Where next for the NHS?

Generic image of a pensioner The ageing population is creating challenges for the NHS

Across 1,781 pages, the public inquiry into the Stafford Hospital scandal has forensically set out what is wrong with the NHS system.

The report detailed a culture whereby the needs of patients were too often sidelined for the self-interest of the system.

Inquiry chairman Robert Francis was at pains to point out that change did not need major reform and reorganisation.

Instead, he said it was up to people to make a difference from the "cleaners and porters to the secretary of state".

But the question that has not been asked is: will they have the time?

Pressure on the NHS - and hospitals in particular - is growing all the time.

The ageing population and growth in chronic conditions, things like heart disease and dementia, means the health service has found itself having to manage patients rather than cure them.

That requires time. But that is the very thing staff all too often say they don't have.

Budget squeezes

The result is that many people find themselves having an emergency episode and end up in hospital.

Nearly two thirds of patients admitted to hospital are over the age of 65.

By far the most problematic for the health service is the very elderly - those over 85.

Once admitted they spend 11 days on average in hospital - nearly four times longer than working-age adults. Once discharged they have the highest chance of readmission.

Evidence suggests they would be better cared for at home, but that requires investment in NHS community services, such as district nursing, and social care support from councils.

Both are facing squeezes on their budgets in the current climate.

Towards the end of last year the Royal College of Physicians published a report called Hospitals on the edge?

It argued cultural change needed to be accompanied by a whole new approach to care whereby hospitals were seen as specialist centres.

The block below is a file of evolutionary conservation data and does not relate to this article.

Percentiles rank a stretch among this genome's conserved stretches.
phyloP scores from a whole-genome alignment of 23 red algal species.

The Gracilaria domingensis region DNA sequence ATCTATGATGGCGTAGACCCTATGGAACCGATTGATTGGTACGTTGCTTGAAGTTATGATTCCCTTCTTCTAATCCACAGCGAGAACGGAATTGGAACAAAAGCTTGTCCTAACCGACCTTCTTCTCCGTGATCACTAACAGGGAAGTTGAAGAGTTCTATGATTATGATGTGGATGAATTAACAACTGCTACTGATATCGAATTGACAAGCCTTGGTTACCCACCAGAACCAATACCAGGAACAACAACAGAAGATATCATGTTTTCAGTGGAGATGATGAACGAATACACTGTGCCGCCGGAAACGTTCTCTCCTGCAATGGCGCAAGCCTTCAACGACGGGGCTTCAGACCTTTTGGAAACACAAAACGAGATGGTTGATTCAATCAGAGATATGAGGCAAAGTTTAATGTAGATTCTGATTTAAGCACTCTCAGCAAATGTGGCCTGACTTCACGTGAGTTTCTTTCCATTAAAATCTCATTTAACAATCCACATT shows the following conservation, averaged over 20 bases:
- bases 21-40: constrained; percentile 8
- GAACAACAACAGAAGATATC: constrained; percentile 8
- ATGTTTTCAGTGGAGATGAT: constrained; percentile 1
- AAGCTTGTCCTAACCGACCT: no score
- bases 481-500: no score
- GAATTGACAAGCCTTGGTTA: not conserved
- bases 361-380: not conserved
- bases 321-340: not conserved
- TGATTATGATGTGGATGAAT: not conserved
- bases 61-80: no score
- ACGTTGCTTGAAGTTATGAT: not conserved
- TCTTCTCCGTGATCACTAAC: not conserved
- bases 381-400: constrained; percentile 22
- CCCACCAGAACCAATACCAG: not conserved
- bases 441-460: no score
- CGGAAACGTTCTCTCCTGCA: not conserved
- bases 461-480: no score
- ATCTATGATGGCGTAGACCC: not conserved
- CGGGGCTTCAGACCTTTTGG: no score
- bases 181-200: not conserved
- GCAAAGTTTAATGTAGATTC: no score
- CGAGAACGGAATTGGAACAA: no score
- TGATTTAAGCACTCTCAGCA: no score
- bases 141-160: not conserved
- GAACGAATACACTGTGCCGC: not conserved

But when the NHS tries to do that it faces problems as the furore over the reorganisation of hospitals in south London showed last week when thousands took to the streets to oppose changes.

It means the health service is caught between a rock and a hard place. Expectations are rising and care is getting more complex. Change is needed, but difficult to implement.

One thing is for sure, the Francis inquiry has ensured there will be no hiding place for the NHS as it battles to rise to the challenge.

Nick Triggle Article written by Nick Triggle Nick Triggle Health correspondent

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  • rate this

    Comment number 340.

    Time was not so very long ago when you heard that a friend or relative were going into hospital you would say that "it was the best place for them".

    Now, who knows?

  • rate this

    Comment number 339.

    Tax is indeed theft -- faceless bullies demand some esoterically-determined sum with the threat of destroying you. The bullies then spend it on their schemes and their pals.

    The NHS is excellent though underfunded. Wouldn't you rather the money stolen from you were spent on hospitals and not, say, zillion-pound submarines? You weren't consulted. Therein lies the problem.

  • rate this

    Comment number 338.

    Zero tolerance for A & E departments with unsafe staffing levels? What happens to them all? Do any A & E departments enjoy staffing levels meeting the College of Emergency Medicine standards? Do all which don't, close? Then what? 'Zero tolerance' is a hackneyed phrase which must be accompanies by a description of the alternative to whatever is not tolerable.

  • rate this

    Comment number 337.

    What happened in Stafford Hospital was appalling, unforgivable and those at the very top should face the consequences.
    But the NHS is no longer National - and around the rest of the country are some superb Trusts, most NHS staff are very dedicated, and the vast majority of patients are both medically treated and treated well.
    Stop bashing the rest of the NHS over these dreadful events in Staffs.

  • rate this

    Comment number 336.

    A health service is not a business. 34 years of imposing business models on hospitals and primary care has led us here. 34 years of denigrating public services. 34 years of Austrian economists' nonsense setting govt. policy all over the western world. 34 years of demonising nurses, teachers, social workers, prion officers, police officers, 34 years of stagnant wages while the financiers laugh.


Comments 5 of 340


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